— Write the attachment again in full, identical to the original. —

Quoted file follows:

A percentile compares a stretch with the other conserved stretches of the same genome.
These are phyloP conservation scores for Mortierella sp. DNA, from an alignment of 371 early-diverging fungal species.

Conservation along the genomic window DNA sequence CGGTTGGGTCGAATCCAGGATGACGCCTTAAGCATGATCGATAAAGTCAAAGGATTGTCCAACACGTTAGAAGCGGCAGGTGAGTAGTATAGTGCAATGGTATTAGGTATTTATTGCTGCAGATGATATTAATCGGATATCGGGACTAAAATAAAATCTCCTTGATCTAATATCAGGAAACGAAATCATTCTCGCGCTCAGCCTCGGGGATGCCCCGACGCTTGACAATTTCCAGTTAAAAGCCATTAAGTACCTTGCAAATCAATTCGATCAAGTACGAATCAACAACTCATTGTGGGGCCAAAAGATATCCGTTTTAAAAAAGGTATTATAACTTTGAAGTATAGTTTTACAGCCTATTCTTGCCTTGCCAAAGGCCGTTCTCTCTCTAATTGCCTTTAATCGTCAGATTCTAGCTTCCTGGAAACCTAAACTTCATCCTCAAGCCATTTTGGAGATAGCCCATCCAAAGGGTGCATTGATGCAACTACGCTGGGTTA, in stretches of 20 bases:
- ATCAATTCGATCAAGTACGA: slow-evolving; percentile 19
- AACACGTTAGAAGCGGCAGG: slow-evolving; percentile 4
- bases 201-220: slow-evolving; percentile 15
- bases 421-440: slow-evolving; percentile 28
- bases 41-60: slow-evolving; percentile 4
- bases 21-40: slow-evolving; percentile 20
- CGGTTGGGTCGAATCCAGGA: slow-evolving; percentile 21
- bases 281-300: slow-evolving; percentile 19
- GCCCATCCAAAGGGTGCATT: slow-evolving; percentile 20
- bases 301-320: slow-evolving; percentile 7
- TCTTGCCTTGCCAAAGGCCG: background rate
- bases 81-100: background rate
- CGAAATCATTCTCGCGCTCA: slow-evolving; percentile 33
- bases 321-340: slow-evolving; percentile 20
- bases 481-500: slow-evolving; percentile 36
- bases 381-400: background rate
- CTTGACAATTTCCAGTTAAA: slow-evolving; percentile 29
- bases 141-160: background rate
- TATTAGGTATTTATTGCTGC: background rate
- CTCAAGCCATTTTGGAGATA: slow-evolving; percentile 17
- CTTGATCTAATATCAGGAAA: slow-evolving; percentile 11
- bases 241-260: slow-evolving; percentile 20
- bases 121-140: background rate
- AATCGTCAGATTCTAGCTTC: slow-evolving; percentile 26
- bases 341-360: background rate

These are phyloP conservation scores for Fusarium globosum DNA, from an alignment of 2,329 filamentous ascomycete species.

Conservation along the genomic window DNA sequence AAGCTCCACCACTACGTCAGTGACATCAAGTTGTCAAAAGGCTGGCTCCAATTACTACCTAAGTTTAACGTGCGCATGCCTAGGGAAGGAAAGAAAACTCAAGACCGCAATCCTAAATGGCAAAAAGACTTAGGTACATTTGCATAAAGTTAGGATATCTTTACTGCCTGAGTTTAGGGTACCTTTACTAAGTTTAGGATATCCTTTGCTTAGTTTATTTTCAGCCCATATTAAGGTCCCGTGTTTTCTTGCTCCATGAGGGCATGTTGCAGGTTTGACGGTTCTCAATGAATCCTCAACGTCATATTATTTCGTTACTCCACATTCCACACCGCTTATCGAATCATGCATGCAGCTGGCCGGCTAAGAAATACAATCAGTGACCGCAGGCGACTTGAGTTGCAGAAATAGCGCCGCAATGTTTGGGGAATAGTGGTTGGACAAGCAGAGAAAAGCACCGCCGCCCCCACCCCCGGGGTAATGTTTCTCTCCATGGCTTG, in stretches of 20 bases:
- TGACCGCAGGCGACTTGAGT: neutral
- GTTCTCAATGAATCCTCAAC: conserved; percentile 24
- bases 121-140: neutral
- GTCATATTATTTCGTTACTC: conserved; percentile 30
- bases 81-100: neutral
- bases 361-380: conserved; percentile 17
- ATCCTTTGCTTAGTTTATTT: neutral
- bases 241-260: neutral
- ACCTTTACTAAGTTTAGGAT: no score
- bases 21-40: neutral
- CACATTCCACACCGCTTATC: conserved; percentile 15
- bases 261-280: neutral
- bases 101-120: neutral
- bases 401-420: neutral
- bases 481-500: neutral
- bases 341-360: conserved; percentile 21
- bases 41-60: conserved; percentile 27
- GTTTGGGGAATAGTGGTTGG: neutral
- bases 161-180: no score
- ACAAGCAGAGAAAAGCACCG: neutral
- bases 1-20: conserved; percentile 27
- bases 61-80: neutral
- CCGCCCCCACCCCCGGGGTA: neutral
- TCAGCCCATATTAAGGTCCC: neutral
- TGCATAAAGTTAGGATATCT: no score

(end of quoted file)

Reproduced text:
A percentile compares a stretch with the other conserved stretches of the same genome.
These are phyloP conservation scores for Mortierella sp. DNA, from an alignment of 371 early-diverging fungal species.

Conservation along the genomic window DNA sequence CGGTTGGGTCGAATCCAGGATGACGCCTTAAGCATGATCGATAAAGTCAAAGGATTGTCCAACACGTTAGAAGCGGCAGGTGAGTAGTATAGTGCAATGGTATTAGGTATTTATTGCTGCAGATGATATTAATCGGATATCGGGACTAAAATAAAATCTCCTTGATCTAATATCAGGAAACGAAATCATTCTCGCGCTCAGCCTCGGGGATGCCCCGACGCTTGACAATTTCCAGTTAAAAGCCATTAAGTACCTTGCAAATCAATTCGATCAAGTACGAATCAACAACTCATTGTGGGGCCAAAAGATATCCGTTTTAAAAAAGGTATTATAACTTTGAAGTATAGTTTTACAGCCTATTCTTGCCTTGCCAAAGGCCGTTCTCTCTCTAATTGCCTTTAATCGTCAGATTCTAGCTTCCTGGAAACCTAAACTTCATCCTCAAGCCATTTTGGAGATAGCCCATCCAAAGGGTGCATTGATGCAACTACGCTGGGTTA, in stretches of 20 bases:
- ATCAATTCGATCAAGTACGA: slow-evolving; percentile 19
- AACACGTTAGAAGCGGCAGG: slow-evolving; percentile 4
- bases 201-220: slow-evolving; percentile 15
- bases 421-440: slow-evolving; percentile 28
- bases 41-60: slow-evolving; percentile 4
- bases 21-40: slow-evolving; percentile 20
- CGGTTGGGTCGAATCCAGGA: slow-evolving; percentile 21
- bases 281-300: slow-evolving; percentile 19
- GCCCATCCAAAGGGTGCATT: slow-evolving; percentile 20
- bases 301-320: slow-evolving; percentile 7
- TCTTGCCTTGCCAAAGGCCG: background rate
- bases 81-100: background rate
- CGAAATCATTCTCGCGCTCA: slow-evolving; percentile 33
- bases 321-340: slow-evolving; percentile 20
- bases 481-500: slow-evolving; percentile 36
- bases 381-400: background rate
- CTTGACAATTTCCAGTTAAA: slow-evolving; percentile 29
- bases 141-160: background rate
- TATTAGGTATTTATTGCTGC: background rate
- CTCAAGCCATTTTGGAGATA: slow-evolving; percentile 17
- CTTGATCTAATATCAGGAAA: slow-evolving; percentile 11
- bases 241-260: slow-evolving; percentile 20
- bases 121-140: background rate
- AATCGTCAGATTCTAGCTTC: slow-evolving; percentile 26
- bases 341-360: background rate

These are phyloP conservation scores for Fusarium globosum DNA, from an alignment of 2,329 filamentous ascomycete species.

Conservation along the genomic window DNA sequence AAGCTCCACCACTACGTCAGTGACATCAAGTTGTCAAAAGGCTGGCTCCAATTACTACCTAAGTTTAACGTGCGCATGCCTAGGGAAGGAAAGAAAACTCAAGACCGCAATCCTAAATGGCAAAAAGACTTAGGTACATTTGCATAAAGTTAGGATATCTTTACTGCCTGAGTTTAGGGTACCTTTACTAAGTTTAGGATATCCTTTGCTTAGTTTATTTTCAGCCCATATTAAGGTCCCGTGTTTTCTTGCTCCATGAGGGCATGTTGCAGGTTTGACGGTTCTCAATGAATCCTCAACGTCATATTATTTCGTTACTCCACATTCCACACCGCTTATCGAATCATGCATGCAGCTGGCCGGCTAAGAAATACAATCAGTGACCGCAGGCGACTTGAGTTGCAGAAATAGCGCCGCAATGTTTGGGGAATAGTGGTTGGACAAGCAGAGAAAAGCACCGCCGCCCCCACCCCCGGGGTAATGTTTCTCTCCATGGCTTG, in stretches of 20 bases:
- TGACCGCAGGCGACTTGAGT: neutral
- GTTCTCAATGAATCCTCAAC: conserved; percentile 24
- bases 121-140: neutral
- GTCATATTATTTCGTTACTC: conserved; percentile 30
- bases 81-100: neutral
- bases 361-380: conserved; percentile 17
- ATCCTTTGCTTAGTTTATTT: neutral
- bases 241-260: neutral
- ACCTTTACTAAGTTTAGGAT: no score
- bases 21-40: neutral
- CACATTCCACACCGCTTATC: conserved; percentile 15
- bases 261-280: neutral
- bases 101-120: neutral
- bases 401-420: neutral
- bases 481-500: neutral
- bases 341-360: conserved; percentile 21
- bases 41-60: conserved; percentile 27
- GTTTGGGGAATAGTGGTTGG: neutral
- bases 161-180: no score
- ACAAGCAGAGAAAAGCACCG: neutral
- bases 1-20: conserved; percentile 27
- bases 61-80: neutral
- CCGCCCCCACCCCCGGGGTA: neutral
- TCAGCCCATATTAAGGTCCC: neutral
- TGCATAAAGTTAGGATATCT: no score